Thursday, September 18, 2008

Take Your Inner Shaman to Lunch

In the manner of a dentist or dental technician asking you to open wide, your own writing self, your inner casting director, if you will, asks you to look inside for a trait or quirk, long known to you and thus long rationalized by you as being "normal," or "ordinary," or "no big deal." Said trait might actually be ordinary, such as a fondness for crossword puzzles, or stamp collecting, or perhaps even taxidermy. No big deal, you say, and largely you are correct. But take the next step. Marathon training, for instance, or dancing or musicianship, something requiring more than a occasional thought or exercise--something requiring no less than muscle memory.

Moving from the occasional to the regular means a need to revise agendas and schedules, particularly a problem if there are young children, old parents, notional dogs such as Sally, in your picture, particularly problematic if your "daytime job" relies on a working scenario where immediacy, punctuality, and promptness are the holy trinity. Your solution to such a schematic is to get up earlier or stay up later, therein to do what it is you are building into your muscle memory, your real-time and inner-time process as opposed to your working process.

If you happen to be on the job of your choice and, thus, do not consider what you do as work but rather fun or other, you can not only indulge in what you do without thought, you can in the process pretend to be a Type A personality, sparing you the need to explain to civilians what you do in your real time. In fact, if you happen to be in such a situation, you will, to return this essay back to its opening premise, in all probability consider most other civilians quirky or trait-driven, leaving you and your brothers and sisters to be the normal in the midst of Homo sapien sapien.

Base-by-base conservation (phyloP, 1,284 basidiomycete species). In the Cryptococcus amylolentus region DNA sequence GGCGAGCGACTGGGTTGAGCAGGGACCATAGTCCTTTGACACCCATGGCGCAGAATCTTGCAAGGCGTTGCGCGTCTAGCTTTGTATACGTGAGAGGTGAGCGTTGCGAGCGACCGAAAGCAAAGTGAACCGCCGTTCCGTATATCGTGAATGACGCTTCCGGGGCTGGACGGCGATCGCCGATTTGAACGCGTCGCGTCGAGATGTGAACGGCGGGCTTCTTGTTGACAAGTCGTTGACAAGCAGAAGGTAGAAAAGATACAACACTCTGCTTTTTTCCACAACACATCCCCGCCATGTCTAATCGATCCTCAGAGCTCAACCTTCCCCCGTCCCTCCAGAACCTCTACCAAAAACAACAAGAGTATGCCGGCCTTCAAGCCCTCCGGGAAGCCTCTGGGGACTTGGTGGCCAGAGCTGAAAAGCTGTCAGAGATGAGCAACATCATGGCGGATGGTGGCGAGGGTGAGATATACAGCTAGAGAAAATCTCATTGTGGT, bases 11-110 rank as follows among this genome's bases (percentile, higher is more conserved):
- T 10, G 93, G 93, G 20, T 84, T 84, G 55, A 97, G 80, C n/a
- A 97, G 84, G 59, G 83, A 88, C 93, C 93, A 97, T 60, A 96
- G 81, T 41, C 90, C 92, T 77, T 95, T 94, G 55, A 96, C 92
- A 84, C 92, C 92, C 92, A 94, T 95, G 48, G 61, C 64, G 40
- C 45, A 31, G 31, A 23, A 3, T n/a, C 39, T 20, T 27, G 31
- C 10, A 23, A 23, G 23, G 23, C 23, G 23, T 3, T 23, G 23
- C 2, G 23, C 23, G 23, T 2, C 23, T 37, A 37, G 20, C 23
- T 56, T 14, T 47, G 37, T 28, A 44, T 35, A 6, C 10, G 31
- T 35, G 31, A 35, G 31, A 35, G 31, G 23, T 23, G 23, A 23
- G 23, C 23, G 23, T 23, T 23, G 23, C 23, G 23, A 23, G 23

Because you are a writer, you know on some level that characters need to be more focused than normal persons on something, the thing you do when, to cite Hawthorne, Nature has created them thus awry.

I see Squirrel calling me to task for the mountain goat leap I am about to take, yet leap I do. Writers are by nature obsessive and compulsive and when they are neither of these, they are control freaks, meaning they are forced to lead the double life of shifting to a more normal balance with loved ones, employers, employees, U.S. Mail persons, and even the always late men and women who arrive to install appliances, remove things, deliver pizzas, read meters and the like. Thus does the artist find comfort in dealings with other artists; it is the unspoken awareness of one control freak to another, each of us trying to control an environment, whether it be a stage, a canvas, a page or computer screen. Thus does an artist understand and frequently find live with another; the rules and perceptions are taken for granted. I do not have to explain to you that I am exploring, say, my inner Ahab. One of my mentors was married to Yul Brynner when he was performing in an iconic role as the King of Siam. He awakened one morning to tell her, We want our breakfast. To which she replied, Well we can fucking have Wheaties and non-fat or make it our self. We have plenty to talk about to one another, frequently each fueling the other with variations on the theme of Process.